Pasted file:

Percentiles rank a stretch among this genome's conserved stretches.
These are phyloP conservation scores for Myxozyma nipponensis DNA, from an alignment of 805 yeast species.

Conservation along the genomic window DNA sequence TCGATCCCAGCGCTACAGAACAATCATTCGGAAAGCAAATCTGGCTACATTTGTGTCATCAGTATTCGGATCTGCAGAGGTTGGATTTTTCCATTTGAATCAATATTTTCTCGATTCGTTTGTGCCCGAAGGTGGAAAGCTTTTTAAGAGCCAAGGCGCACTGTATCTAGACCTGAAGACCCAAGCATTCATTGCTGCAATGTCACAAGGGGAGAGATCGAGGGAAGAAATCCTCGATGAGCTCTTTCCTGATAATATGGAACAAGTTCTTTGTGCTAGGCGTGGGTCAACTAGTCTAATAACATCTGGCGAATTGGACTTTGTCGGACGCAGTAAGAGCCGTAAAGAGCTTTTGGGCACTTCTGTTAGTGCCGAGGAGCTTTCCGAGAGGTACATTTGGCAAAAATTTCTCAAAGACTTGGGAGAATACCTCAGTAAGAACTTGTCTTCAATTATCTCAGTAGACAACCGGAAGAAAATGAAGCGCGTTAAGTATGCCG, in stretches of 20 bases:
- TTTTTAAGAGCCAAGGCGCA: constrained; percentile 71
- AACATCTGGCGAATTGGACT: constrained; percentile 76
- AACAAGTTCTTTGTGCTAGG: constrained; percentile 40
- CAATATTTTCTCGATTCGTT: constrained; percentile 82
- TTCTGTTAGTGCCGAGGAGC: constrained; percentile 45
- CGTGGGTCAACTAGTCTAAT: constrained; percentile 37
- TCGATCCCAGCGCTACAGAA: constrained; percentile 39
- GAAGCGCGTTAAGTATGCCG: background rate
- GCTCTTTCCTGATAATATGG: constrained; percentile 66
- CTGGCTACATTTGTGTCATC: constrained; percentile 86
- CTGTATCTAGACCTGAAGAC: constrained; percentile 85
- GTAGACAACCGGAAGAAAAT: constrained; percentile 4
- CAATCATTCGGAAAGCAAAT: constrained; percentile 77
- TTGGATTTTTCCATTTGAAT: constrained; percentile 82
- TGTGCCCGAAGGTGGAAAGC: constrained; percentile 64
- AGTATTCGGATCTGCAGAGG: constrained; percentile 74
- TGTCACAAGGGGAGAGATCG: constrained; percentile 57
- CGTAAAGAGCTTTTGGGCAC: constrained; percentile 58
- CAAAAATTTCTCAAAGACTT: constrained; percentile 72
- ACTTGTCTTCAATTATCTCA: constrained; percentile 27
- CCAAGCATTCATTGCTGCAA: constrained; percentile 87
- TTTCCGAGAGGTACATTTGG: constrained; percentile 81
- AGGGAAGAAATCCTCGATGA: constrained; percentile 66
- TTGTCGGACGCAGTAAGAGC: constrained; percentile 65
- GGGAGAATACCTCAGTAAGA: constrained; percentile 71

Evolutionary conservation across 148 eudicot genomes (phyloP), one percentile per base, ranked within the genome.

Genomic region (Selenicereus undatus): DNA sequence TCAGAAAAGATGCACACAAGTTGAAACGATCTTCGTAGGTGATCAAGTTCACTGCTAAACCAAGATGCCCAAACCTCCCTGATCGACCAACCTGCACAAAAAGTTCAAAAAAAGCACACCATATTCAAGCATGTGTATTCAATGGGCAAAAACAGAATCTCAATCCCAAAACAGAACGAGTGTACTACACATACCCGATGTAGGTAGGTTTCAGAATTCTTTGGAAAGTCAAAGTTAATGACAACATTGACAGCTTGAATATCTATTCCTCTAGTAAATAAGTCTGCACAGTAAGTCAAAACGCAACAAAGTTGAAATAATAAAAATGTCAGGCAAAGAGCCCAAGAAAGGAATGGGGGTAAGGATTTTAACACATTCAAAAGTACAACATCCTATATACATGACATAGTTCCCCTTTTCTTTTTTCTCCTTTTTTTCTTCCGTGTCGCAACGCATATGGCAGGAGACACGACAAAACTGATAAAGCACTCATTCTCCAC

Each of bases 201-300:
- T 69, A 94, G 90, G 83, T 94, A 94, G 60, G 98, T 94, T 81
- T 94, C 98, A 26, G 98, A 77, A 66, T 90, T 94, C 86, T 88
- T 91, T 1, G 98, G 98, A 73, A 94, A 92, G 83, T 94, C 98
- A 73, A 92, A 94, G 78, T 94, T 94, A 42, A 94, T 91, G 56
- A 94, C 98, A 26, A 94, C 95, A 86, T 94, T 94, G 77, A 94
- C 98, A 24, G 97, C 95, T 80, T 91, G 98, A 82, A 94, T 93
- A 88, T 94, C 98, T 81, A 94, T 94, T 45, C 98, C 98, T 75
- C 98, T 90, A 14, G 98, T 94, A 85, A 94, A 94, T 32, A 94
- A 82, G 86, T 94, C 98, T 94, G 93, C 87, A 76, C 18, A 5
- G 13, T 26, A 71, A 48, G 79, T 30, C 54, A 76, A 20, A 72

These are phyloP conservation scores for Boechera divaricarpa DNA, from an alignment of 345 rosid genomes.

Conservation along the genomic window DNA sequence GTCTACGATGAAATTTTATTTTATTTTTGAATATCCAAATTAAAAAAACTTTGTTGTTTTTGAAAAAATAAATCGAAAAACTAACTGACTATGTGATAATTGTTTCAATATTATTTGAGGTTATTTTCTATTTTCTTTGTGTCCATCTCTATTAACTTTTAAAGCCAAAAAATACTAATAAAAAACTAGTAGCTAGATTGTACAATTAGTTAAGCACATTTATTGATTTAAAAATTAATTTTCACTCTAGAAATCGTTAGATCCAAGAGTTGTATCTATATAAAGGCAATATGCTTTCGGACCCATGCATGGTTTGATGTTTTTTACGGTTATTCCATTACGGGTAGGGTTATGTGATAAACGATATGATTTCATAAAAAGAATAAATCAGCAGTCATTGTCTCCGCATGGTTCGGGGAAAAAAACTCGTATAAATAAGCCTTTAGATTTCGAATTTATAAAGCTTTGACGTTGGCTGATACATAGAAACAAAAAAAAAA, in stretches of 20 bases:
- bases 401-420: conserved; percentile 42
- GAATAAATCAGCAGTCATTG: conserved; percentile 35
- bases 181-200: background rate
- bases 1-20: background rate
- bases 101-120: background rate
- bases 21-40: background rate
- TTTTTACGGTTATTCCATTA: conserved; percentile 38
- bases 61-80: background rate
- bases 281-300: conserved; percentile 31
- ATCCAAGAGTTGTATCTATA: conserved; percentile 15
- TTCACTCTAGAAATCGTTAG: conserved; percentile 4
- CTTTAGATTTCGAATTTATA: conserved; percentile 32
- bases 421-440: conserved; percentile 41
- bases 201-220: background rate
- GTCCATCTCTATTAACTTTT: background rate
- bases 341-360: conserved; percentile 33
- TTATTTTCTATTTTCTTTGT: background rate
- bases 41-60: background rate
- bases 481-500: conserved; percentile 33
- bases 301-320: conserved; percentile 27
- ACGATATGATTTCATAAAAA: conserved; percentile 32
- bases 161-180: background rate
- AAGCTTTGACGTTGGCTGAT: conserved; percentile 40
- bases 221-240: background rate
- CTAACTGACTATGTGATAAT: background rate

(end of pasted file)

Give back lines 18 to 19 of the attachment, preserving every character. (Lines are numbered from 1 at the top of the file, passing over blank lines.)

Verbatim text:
- TGTGCCCGAAGGTGGAAAGC: constrained; percentile 64
- AGTATTCGGATCTGCAGAGG: constrained; percentile 74